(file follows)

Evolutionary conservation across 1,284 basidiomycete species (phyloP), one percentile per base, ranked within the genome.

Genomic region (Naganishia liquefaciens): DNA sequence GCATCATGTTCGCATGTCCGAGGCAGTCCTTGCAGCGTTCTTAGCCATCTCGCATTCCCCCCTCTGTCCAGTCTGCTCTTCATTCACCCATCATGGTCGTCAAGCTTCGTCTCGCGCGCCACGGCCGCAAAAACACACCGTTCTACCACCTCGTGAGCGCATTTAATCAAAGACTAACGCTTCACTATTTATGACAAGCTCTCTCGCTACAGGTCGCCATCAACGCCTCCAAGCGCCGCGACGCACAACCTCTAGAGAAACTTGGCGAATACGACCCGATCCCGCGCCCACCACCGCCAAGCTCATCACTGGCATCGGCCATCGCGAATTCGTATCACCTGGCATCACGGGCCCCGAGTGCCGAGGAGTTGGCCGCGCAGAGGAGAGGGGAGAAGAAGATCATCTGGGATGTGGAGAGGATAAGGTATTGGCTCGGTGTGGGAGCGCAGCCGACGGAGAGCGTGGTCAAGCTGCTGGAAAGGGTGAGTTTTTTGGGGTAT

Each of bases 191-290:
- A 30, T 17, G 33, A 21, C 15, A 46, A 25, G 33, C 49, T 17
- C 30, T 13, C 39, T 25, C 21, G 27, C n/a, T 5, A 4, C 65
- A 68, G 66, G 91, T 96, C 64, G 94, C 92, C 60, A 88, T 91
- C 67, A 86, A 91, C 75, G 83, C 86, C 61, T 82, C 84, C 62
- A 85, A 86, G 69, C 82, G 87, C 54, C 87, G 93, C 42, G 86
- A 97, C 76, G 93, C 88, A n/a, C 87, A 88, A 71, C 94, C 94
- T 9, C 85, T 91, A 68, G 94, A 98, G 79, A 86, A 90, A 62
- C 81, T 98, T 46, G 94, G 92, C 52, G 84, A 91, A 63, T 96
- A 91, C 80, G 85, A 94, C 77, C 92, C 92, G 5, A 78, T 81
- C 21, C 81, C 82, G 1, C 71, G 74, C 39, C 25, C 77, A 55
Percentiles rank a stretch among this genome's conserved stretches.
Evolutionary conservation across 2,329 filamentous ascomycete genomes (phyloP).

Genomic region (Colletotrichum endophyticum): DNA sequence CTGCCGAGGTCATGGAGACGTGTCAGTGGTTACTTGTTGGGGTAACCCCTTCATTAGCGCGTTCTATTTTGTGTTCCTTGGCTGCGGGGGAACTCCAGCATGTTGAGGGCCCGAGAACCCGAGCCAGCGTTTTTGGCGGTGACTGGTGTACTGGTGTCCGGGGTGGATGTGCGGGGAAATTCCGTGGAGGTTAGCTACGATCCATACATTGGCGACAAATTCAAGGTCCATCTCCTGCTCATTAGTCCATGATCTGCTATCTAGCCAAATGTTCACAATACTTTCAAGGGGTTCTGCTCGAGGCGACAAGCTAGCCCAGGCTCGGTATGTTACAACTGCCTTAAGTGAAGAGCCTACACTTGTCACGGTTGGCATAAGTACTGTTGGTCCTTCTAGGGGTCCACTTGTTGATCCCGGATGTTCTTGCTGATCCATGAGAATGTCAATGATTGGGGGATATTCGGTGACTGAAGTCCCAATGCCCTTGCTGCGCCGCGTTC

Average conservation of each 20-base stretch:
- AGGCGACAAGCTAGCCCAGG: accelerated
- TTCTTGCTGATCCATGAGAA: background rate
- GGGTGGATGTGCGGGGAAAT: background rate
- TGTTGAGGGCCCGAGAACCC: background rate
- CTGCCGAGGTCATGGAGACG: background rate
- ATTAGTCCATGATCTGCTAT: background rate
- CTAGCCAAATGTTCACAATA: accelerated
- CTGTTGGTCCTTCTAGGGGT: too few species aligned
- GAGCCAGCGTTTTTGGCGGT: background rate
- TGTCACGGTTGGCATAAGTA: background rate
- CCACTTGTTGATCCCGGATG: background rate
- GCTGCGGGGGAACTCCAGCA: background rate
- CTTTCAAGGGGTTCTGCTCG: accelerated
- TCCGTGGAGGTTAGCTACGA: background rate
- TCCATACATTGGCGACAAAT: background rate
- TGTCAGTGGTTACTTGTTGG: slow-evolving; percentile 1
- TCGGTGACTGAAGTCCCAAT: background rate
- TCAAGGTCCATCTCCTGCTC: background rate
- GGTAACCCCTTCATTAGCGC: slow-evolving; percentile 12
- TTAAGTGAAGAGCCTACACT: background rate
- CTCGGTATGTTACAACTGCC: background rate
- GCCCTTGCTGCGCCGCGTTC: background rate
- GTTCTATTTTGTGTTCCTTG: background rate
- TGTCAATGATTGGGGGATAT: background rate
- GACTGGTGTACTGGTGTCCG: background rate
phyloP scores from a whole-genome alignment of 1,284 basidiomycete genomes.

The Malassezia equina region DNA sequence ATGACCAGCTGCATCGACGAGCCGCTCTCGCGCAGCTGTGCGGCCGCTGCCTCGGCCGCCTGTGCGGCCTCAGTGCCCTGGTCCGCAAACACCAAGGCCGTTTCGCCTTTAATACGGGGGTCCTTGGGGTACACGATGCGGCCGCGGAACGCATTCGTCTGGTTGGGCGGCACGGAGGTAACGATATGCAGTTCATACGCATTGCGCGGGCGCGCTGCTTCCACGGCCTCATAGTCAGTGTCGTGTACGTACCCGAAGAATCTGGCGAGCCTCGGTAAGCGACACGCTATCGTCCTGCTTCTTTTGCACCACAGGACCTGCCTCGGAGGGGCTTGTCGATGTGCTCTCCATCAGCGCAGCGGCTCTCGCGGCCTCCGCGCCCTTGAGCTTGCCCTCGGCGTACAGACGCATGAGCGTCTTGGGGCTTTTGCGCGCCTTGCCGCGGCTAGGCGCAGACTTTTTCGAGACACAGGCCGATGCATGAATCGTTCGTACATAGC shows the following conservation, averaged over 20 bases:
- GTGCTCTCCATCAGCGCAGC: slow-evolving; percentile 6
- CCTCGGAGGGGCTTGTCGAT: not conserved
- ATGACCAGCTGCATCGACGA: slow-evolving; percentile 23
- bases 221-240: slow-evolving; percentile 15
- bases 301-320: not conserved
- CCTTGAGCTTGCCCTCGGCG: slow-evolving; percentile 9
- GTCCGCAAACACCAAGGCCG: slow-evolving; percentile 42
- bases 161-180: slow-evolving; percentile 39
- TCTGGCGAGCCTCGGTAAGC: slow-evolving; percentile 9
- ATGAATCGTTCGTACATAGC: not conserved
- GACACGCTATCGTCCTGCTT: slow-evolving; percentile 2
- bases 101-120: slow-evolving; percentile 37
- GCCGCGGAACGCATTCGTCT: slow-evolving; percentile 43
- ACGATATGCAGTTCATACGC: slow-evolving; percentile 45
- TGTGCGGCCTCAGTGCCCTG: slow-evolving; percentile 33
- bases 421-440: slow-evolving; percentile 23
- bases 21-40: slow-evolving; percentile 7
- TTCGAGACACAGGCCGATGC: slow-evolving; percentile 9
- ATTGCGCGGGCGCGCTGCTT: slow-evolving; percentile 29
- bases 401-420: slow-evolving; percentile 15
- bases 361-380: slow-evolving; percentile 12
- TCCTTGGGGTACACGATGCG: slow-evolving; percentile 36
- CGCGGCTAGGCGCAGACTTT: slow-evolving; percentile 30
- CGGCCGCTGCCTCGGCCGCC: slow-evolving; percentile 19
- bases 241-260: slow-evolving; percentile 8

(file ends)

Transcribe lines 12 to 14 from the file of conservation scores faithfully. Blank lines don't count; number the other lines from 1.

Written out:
- A 91, C 80, G 85, A 94, C 77, C 92, C 92, G 5, A 78, T 81
- C 21, C 81, C 82, G 1, C 71, G 74, C 39, C 25, C 77, A 55
Percentiles rank a stretch among this genome's conserved stretches.